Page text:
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University of Michigan Board of Regents fires President Mark Schlissel, but he retains faculty appointments

University of Michigan president Mark Schlissel
Steve Carmody
Michigan Radio

Update: January 29, 2022 at 11:40 a.m.

Although former U of M President Mark Schlissel was fired from his role as university president, he retains his faculty appointments as a professor of molecular, cellular and developmental biology and microbiology and immunology, with tenure, the university said in a statementthis week.

"Those departments are now in the process of officially absorbing him into the faculty and determining what his initial duties will be as he makes this transition. Microbiology and Immunology in the Medical School will be his home department for administrative purposes," the statement said.

The Detroit Free Press reportsSchlissel could be in a university classroom as soon as next fall.

Original post: January 15, 2022 at 7:17 p.m.

The University of Michigan Board of Regents voted Saturday morning to remove Mark Schlissel as president of the University of Michigan, effective immediately. The Board has named former U of M president Mary Sue Coleman as Interim President.

Detroit Free Press reporter David Jesse and Michigan Radio Morning Edition host Doug Tribou discuss Mark Schlissel's firing at U of M.

The vote comes after an investigation into whether Schlissel was having an inappropriate relationship with a university employee. The investigation revealed that over a period of years, Schlissel used his university email account to communicate with that subordinate "in a manner inconsistent with the dignity and reputation of the University." The Regents said members learned about the relationship from an anonymous complaint in December 2021.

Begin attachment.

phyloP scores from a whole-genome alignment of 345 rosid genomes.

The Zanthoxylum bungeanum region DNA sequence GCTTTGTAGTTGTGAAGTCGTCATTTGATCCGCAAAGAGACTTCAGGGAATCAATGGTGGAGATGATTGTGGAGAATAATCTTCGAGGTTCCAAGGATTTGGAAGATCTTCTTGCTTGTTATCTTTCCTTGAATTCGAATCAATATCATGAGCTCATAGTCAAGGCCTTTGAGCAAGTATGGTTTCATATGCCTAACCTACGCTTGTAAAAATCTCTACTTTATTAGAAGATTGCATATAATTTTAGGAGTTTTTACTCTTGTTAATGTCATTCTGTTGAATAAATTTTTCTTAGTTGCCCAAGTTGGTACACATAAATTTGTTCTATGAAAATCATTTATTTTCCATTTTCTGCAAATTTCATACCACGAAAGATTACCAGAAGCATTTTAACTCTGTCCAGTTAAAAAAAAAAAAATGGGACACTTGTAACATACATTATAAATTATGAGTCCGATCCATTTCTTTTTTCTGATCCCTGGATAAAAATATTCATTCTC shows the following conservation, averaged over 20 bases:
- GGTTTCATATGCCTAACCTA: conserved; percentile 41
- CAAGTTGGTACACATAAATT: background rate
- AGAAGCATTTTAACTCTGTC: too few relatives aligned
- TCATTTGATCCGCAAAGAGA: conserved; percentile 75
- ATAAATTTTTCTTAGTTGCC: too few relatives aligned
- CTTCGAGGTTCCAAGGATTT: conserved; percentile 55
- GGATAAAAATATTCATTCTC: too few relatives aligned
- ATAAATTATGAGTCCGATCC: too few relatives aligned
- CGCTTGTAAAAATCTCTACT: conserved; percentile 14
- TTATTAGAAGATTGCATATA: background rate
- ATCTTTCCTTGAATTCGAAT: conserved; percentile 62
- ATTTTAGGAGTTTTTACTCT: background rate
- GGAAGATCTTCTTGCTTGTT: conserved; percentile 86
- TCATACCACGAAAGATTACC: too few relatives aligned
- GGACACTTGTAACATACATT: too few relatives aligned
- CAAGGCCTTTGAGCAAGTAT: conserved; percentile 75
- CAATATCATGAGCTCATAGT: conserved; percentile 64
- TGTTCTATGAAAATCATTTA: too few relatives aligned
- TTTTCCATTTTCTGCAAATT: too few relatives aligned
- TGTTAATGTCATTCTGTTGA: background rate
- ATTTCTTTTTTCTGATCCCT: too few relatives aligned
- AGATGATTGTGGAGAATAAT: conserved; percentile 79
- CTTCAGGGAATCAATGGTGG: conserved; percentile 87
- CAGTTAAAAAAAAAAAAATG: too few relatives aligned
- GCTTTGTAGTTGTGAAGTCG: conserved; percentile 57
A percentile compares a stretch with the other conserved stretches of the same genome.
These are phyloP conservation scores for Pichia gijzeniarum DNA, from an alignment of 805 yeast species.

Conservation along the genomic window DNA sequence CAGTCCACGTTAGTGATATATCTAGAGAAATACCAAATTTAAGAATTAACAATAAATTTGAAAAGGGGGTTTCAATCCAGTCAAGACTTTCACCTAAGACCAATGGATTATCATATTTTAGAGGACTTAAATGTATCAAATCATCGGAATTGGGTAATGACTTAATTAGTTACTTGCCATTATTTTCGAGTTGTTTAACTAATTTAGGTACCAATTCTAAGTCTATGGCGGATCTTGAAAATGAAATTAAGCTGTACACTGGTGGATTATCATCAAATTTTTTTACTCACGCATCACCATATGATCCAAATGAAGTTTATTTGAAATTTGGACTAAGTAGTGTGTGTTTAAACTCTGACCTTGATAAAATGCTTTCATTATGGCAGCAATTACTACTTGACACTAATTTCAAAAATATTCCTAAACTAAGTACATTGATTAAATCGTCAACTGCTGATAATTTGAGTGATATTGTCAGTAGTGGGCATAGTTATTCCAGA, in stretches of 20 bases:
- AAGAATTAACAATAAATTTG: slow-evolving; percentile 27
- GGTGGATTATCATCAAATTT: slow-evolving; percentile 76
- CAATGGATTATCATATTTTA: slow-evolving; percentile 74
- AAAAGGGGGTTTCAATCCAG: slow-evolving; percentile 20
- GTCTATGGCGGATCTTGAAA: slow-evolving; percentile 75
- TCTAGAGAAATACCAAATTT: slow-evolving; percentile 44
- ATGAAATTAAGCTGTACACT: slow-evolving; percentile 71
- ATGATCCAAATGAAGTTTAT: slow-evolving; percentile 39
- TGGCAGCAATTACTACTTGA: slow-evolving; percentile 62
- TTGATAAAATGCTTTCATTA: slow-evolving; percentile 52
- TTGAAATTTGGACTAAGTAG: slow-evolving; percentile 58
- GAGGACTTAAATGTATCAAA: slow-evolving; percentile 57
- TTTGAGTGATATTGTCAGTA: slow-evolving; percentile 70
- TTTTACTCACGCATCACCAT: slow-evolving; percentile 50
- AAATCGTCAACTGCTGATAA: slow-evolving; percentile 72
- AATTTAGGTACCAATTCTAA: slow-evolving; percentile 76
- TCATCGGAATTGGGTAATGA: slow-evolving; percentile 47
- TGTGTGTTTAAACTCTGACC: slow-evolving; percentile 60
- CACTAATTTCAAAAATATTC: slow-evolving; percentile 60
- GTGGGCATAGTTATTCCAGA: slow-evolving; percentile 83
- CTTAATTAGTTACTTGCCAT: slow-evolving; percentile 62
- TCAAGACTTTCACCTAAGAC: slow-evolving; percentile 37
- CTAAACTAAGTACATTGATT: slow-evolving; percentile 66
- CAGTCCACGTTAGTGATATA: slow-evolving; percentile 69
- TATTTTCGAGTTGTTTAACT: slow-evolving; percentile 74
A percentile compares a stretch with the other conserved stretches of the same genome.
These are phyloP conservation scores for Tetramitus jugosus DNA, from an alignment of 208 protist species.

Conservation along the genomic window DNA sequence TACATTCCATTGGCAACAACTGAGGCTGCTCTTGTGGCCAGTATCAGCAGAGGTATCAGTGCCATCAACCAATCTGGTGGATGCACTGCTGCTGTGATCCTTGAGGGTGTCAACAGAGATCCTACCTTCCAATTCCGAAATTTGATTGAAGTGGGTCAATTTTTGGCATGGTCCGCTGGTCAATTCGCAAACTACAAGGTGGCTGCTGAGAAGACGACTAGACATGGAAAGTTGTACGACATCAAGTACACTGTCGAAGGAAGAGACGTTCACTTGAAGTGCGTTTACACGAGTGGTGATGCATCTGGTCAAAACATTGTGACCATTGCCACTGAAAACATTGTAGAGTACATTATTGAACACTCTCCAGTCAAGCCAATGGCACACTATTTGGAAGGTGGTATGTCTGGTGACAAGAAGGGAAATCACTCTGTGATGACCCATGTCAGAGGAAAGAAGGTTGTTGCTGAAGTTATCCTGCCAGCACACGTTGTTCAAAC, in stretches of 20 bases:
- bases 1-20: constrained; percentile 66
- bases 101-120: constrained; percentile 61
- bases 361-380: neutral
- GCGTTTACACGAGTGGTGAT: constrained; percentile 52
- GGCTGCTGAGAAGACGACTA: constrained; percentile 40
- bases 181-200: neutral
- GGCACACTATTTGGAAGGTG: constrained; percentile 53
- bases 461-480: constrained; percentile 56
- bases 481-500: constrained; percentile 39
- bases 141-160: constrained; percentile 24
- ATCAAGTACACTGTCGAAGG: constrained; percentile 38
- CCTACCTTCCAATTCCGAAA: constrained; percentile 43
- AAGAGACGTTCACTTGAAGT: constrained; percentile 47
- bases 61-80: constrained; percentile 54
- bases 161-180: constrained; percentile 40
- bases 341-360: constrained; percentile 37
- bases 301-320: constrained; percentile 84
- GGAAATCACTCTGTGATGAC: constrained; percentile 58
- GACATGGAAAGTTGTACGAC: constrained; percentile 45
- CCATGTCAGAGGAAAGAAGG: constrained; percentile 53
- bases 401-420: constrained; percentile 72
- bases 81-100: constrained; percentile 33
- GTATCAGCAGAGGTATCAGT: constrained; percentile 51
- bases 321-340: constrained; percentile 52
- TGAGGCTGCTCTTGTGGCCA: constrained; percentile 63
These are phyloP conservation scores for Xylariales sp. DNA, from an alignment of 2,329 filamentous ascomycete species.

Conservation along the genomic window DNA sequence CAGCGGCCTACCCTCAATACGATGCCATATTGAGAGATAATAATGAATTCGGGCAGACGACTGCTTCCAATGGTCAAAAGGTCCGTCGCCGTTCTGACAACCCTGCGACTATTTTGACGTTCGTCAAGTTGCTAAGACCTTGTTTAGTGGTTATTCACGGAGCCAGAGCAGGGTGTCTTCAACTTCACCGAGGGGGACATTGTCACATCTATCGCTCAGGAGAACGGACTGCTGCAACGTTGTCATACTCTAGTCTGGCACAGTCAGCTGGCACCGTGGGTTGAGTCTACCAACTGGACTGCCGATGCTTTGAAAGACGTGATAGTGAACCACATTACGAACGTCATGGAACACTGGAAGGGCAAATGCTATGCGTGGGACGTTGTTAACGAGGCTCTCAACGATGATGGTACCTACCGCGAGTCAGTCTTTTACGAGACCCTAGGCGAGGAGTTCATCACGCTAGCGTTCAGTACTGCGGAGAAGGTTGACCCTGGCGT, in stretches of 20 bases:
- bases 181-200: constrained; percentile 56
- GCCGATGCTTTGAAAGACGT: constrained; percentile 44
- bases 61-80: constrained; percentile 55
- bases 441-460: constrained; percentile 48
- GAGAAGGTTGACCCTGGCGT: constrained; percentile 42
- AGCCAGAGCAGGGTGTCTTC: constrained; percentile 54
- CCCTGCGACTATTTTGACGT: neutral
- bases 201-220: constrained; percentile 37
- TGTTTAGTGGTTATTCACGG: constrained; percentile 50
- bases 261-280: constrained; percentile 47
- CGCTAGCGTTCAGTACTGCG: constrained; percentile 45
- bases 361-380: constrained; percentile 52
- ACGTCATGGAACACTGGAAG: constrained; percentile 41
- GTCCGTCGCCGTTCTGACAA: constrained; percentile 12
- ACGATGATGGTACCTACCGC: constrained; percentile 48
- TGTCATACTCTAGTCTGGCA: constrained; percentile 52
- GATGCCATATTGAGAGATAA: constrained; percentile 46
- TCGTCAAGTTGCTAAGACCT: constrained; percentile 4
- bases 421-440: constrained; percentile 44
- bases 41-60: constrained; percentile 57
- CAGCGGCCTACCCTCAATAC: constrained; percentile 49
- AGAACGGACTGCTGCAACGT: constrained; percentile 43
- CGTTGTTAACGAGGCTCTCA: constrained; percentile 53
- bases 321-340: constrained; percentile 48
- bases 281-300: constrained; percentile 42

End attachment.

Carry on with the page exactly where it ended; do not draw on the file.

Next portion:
The university released dozens of emails that illustrate the inappropriate conduct, as well as the letter sent to Schlissel explaining the Regents decision.

In the letter, the Regents wrote: "Paragraph I.B. of your Agreement clearly states that "(y)our conduct and comportment shall at all times be consistent with promoting the dignity, reputation and academic excellence of the [u]niversity."

The Regents say the facts uncovered in the investigation show Schlissel materially breached that obligation.

Former U of M president Mary Sue Coleman, in a written statement, said, "While saddened by the circumstances, I am honored to be asked to again serve the University of Michigan. When I left the [U of M] campus at the end of my presidency in 2014, I said serving this great university was the most rewarding experience of my professional life. I’m happy to serve again in this important interim role."

Schlissel became president of the university in 2014. He had planned to step down in 2023.

Further reading:

"[U of M] investigating whether Schlissel misused university funds in support of relationship" by David Jesse for The Detroit Free Press

"Expert: [U of M] presidential search could be hampered by Schlissel controversy" by David Jesse for The Detroit Free Press

Editor's note: The University of Michigan holds Michigan Radio's license.

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